Recent immigration to the UK: New evidence of the fiscal costs and benefits

November 6th, 2013 in Other Sciences / Social Sciences

UK immigrants who arrived since 2000 are less likely to receive benefits and less likely to live in social housing than UK natives. What's more, over the decade from 2001 to 2011, they made a considerable positive net contribution to the UK's fiscal system, and thus helped to relieve the fiscal burden on UK-born workers.

The positive contribution is particularly evident for UK from the European Economic Area (EEA – the European Union plus three small neighbours): they contributed about 34% more in taxes than they received in benefits over the period 2001-11.

These are the central findings of a comprehensive analysis of the fiscal consequences of immigration to the UK, published today by the Centre for Research and Analysis of Migration (CReAM) at University College London.

The research report – written by Professor Christian Dustmann and Dr Tommaso Frattini from CReAM – provides an in-depth analysis of the net fiscal contribution of EEA immigrants in each fiscal year since 1995. Its main findings are that:

The estimated net fiscal contribution of immigrants increases even more if one considers that immigration helps in sharing the cost of fixed public expenditures (which account for over 20% of total public expenditure) among a larger pool of people, thus reducing further the financial burden for UK natives.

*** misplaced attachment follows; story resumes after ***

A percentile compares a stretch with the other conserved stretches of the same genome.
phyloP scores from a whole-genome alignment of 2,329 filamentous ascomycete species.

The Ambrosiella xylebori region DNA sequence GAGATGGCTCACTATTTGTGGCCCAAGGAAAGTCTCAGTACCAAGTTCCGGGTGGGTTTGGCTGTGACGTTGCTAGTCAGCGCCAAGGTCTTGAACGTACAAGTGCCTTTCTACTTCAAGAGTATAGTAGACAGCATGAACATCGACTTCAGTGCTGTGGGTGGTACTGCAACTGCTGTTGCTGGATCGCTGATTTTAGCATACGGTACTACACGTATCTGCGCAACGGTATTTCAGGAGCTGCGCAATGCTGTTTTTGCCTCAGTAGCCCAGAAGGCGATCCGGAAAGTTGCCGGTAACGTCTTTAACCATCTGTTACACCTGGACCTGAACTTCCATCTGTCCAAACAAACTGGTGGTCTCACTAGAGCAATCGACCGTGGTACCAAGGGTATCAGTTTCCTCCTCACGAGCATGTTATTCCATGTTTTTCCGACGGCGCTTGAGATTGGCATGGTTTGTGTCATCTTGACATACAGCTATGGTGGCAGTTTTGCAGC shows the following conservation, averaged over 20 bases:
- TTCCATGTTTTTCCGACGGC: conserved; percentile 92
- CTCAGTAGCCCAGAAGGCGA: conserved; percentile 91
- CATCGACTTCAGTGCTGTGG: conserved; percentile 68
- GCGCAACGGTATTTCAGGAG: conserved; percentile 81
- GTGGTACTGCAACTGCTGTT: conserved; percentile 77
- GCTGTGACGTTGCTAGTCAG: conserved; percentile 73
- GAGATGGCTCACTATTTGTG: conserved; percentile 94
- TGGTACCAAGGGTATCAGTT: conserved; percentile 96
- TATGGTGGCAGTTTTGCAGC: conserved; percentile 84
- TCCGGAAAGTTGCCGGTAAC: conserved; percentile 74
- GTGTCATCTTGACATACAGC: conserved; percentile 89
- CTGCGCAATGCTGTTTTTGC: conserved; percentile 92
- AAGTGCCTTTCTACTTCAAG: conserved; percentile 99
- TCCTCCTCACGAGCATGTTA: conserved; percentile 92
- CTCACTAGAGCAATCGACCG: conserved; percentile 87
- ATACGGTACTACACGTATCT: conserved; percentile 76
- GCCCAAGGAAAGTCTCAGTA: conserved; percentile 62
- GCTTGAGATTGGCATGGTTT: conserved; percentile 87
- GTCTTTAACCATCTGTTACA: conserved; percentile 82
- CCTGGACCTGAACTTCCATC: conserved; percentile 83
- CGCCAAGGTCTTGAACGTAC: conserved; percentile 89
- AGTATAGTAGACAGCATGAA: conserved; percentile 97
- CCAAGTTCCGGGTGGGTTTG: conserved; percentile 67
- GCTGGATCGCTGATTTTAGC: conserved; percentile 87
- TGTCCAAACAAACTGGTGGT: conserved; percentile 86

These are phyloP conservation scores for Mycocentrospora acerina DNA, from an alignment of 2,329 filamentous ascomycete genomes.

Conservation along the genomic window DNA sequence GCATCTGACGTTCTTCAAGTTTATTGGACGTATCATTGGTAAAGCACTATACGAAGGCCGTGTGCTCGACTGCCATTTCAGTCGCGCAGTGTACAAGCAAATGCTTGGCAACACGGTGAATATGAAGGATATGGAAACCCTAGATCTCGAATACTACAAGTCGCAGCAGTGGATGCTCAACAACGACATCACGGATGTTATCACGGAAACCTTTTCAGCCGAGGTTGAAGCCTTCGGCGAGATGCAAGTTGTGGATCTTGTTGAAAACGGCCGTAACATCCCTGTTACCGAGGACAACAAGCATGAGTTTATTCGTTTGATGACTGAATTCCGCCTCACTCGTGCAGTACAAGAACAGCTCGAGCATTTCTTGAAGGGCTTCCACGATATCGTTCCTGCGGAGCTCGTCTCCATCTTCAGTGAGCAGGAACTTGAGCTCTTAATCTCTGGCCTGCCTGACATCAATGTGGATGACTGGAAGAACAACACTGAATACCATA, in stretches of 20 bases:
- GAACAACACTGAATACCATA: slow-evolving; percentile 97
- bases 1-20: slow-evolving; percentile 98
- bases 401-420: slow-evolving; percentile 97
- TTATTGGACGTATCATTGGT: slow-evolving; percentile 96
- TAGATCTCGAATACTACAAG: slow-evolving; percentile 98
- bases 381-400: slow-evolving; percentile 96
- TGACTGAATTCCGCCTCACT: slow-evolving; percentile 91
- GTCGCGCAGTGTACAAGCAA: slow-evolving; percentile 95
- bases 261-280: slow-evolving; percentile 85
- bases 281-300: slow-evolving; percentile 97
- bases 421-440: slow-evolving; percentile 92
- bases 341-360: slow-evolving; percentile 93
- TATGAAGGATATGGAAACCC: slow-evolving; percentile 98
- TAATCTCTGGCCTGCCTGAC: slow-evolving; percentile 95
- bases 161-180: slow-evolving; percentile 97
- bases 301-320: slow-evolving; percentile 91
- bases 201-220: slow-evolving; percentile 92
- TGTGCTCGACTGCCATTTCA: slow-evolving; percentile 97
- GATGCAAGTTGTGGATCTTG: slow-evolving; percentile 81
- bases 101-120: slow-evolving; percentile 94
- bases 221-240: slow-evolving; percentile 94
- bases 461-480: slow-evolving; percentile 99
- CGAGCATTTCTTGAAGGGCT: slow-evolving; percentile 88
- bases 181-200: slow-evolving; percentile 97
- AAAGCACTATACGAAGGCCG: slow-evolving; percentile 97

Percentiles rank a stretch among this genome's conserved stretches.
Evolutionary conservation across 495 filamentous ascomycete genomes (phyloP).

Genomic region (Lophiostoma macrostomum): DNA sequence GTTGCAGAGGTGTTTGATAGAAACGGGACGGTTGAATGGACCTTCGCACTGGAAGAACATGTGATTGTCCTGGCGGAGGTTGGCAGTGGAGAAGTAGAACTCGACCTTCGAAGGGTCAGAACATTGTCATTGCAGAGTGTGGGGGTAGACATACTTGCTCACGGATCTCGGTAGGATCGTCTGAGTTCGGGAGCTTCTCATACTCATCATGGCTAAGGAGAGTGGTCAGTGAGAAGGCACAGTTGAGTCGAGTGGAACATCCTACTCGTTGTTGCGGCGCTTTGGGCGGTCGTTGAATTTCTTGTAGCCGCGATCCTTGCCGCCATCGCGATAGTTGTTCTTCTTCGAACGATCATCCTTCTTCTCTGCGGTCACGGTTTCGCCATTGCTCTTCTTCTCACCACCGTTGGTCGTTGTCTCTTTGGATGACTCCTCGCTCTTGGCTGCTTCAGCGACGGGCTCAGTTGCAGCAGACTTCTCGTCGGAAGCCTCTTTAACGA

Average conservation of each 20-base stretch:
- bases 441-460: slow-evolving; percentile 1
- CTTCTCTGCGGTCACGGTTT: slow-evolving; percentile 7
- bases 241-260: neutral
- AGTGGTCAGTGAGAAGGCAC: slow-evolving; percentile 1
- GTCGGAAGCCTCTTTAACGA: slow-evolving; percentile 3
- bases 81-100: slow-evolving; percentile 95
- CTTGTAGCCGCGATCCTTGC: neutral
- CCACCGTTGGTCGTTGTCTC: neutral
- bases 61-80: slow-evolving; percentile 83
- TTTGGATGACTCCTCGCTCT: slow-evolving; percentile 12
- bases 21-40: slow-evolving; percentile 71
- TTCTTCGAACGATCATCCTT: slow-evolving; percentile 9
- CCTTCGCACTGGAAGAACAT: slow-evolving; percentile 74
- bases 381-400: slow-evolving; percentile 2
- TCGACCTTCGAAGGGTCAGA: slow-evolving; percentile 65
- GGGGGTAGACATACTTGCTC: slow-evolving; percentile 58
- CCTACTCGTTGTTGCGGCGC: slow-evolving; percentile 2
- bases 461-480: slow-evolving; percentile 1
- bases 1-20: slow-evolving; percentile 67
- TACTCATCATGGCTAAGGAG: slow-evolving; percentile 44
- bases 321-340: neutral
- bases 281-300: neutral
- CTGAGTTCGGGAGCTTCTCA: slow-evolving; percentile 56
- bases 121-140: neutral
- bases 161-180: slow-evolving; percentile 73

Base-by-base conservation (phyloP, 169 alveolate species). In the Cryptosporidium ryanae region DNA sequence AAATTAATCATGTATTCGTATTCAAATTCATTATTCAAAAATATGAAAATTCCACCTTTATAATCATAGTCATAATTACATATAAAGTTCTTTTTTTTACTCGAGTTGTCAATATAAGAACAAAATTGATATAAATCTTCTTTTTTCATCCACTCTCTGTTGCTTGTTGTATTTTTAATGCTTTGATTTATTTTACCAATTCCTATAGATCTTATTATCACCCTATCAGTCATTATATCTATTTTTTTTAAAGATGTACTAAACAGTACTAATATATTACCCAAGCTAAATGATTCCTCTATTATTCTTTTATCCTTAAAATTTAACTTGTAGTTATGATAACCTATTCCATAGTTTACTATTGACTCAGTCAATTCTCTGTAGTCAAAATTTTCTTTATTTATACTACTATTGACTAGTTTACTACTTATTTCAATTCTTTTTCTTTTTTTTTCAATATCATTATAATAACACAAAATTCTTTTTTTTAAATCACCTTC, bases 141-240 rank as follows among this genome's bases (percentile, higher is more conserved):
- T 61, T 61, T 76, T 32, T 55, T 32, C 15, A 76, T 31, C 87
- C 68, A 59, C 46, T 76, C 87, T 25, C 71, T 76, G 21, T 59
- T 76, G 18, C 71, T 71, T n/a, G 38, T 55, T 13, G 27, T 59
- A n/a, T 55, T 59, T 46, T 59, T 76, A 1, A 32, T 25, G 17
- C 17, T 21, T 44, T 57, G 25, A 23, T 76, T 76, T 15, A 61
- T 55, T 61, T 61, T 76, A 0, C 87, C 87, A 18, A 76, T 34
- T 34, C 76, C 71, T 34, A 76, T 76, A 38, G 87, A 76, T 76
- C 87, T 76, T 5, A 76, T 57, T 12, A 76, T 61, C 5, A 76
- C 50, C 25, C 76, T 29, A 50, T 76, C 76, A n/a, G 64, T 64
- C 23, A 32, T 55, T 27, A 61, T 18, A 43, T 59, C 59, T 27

The main reasons for the large net fiscal contribution of recent EEA immigrants are their higher average labour market participation (compared with natives) and their lower receipt of welfare benefits.

Professor Christian Dustmann, director of CReAM and co-author of the study, said: "Our research shows that in contrast with most other European countries, the UK attracts highly educated and skilled immigrants from within the EEA as well as from outside.

"What's more, immigrants who arrived since 2000 have made a very sizeable net fiscal contribution and therefore helped to reduce the fiscal burden on UK-born workers.

"Our study also suggests that over the last decade or so, the UK has benefited fiscally from immigrants from EEA countries, who have put in considerably more in taxes and contributions than they received in benefits and transfers.

"Given this evidence, claims about 'benefit tourism' by EEA immigrants seem to be disconnected from reality."

More information: www.cream-migration.org/publ_uploads/CDP_22_13.pdf

Provided by University College London

"Recent immigration to the UK: New evidence of the fiscal costs and benefits." November 6th, 2013. http://phys.org/news/2013-11-immigration-uk-evidence-fiscal-benefits.html